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Nationals' bullpen gets off to rocky start in 2016


Nationals' bullpen gets off to rocky start in 2016

We got our first glimpse at the Nationals' 2016 bullpen in Monday's Opening Day win over the Braves and the results produced quite the mixed bag. 

After starter Max Scherzer got through the seventh inning on 104 pitches, manager Dusty Baker turned to lefty Felipe Rivero to pitch the eighth with the game locked at 2-2. Rivero quickly flashed his trademark fastball, touching 97 miles per hour twice in a three-pitch strikeout of Gordon Beckham. But then the lefty found trouble, allowing a walk and a single before hitting Freddie Freeman in a full count with two outs to load the bases.

"He just wasn’t that sharp," Baker said of Rivero. "The pitch on Freddie was supposed to be a fastball away and it came up and in and hit him. So that showed me he was missing by a foot or so, a couple feet. So that was enough."

Looking for one out in the eighth inning, Baker called on Shawn Kelley, one of the biggest offseason acquisitions for the Nationals' bullpen. Beyond Jonathan Papelbon as their closer, Kelley has the most experience pitching in late innings of any Nats reliever. 

Whether it was Opening Day jitters or not, Kelley simply couldn't find the strike zone. His first pitch barely made it past the infield grass. His last pitch skidded under Wilson Ramos and walked in a run to make it a 3-2 ballgame.

“I don’t know. He’s been in that situation many, many times," Baker said of Kelley. "He was just throwing them in the dirt. We have all these stats, [like] runners inherited that have scored. That’s the lowest on our team, and that’s why we brought him in there for that situation. But sometimes, as you see, the stats don’t follow suit.”

After Rivero and Kelley, Baker had Oliver Perez - another winter free agent signing - to get the final out of the eighth. He then summoned right-hander Blake Treinen for the ninth and Papelbon for a save situation in the 10th. Treinen walked his first batter on four pitches, but recovered nicely after a mound visit by Wilson Ramos and Daniel Murphy to notch a double play against A.J. Pierzynski and a strikeout against Gordon Beckham.

Baker has indicated he wants to see his relievers in certain situations before finalizing any bullpen roles beyond Papelbon in the ninth. He wants to see guys with runners on and with leads to protect to learn who he can trust and when. Baker is in his first year managing a new team and is still getting to know his players.

The decisions made by Baker from the eighth inning on in Monday's win, though, gave insight into how he sees his relievers' roles at this point. Their performances in those spots, on the other hand, didn't seem to help solidify much of anything.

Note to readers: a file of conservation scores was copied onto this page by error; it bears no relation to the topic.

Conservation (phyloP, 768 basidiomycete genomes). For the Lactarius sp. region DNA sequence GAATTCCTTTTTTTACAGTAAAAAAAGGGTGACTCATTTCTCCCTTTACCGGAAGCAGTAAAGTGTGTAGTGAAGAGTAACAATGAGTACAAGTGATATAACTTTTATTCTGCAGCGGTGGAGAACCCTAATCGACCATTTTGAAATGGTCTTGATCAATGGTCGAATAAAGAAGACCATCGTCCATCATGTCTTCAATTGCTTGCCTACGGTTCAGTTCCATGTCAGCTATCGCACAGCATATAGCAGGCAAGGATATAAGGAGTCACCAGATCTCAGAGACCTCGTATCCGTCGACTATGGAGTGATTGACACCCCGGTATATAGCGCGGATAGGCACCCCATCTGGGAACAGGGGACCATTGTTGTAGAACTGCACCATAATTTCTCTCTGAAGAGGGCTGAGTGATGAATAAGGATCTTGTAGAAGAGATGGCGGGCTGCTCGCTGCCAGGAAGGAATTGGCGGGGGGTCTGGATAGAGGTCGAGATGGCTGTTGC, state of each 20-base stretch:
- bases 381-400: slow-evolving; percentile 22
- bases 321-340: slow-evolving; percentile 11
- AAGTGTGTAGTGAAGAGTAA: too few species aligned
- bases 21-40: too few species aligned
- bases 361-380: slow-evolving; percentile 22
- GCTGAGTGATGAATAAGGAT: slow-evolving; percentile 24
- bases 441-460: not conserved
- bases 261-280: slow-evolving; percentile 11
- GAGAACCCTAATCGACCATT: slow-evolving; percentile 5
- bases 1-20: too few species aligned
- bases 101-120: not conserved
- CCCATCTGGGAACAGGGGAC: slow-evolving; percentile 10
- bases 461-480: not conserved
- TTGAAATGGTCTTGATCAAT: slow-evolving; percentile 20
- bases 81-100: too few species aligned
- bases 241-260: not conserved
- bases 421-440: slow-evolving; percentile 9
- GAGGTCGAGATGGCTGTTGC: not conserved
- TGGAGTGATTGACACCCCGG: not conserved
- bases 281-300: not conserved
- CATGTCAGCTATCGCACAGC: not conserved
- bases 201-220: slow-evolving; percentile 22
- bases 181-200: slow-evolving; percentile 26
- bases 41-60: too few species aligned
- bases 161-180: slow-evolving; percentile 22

The Nationals' bullpen was a major problem in 2015 and they were aggressive in upgrading that unit this winter. After spring training and one game of the regular season, though, it remains a work in progress.

[RELATED: Prospects Giolito and Turner headline Nats' minor league rosters]

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With Ross placed on 60-day DL, Nationals agree to 1-year deal with veteran reliever

With Ross placed on 60-day DL, Nationals agree to 1-year deal with veteran reliever

WASHINGTON  -- The Washington Nationals say they have agreed to a one-year deal with 40-year-old reliever Joaquin Benoit.

The team announced the move Wednesday, along with placing pitcher Joe Ross on the 60-day disabled list as he recovers from Tommy John surgery in July.

The Nationals didn't release terms of the agreement, though a person with knowledge of the deal told The Associated Press on Monday that it was for $1 million.

The person spoke to the AP on condition of anonymity because the deal wasn't official at the time.


Benoit is a right-hander who first reached the big leagues in 2001. 

He has played for eight teams, finishing last year with Pittsburgh.

He has 764 career appearances, going 58-49 with a 3.83 ERA and 53 saves.


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It's Day 1 of spring training and Bryce Harper is already done taking questions regarding his future

It's Day 1 of spring training and Bryce Harper is already done taking questions regarding his future

So if you have not heard, Bryce Harper is going to be an unrestricted free agent at the end of the 2018 season.

All off-season talking heads, baseball aficionados, radio hosts, etc. were speculating on where the outfielder’s destination will be next year.

And we are still a year away from it actually happening.


Reporting to spring training on Monday, Harper did not waste any time telling the media how his press conferences were going to play out this season.

“If guys do [ask], or talk anything about that, I will be walking right out the door.”

Entering his seventh season with the Washington Nationals, the 25-year-old is coming off the second-best season, statistically, of his career. The 2015 NL MVP has hit .285 in his career, with 150 home runs and 421 RBIs. Unquestionably he is the face of the Nationals’ organization, if not, the best player in the team’s history.

If he does end the season without a contract extension, he will join Rafael Palmeiro, Alex Rodriguez, Randy Johnson, and Barry Bonds as the top sought out free agents in MLB history.

One thing is for certain in terms of Harper’s free agency; Harper has given no inclination on where his landing spot will be.  The top three cities are of course his favorite childhood team, the New York Yankees; joining with one of his closest friends with the Chicago Cubs; or just staying with Washington.

Wherever he does land, it does appear that it will be the largest contract given to a free agent ever.

As for now we just wait and direct any of your calls to his agent Scott Boras.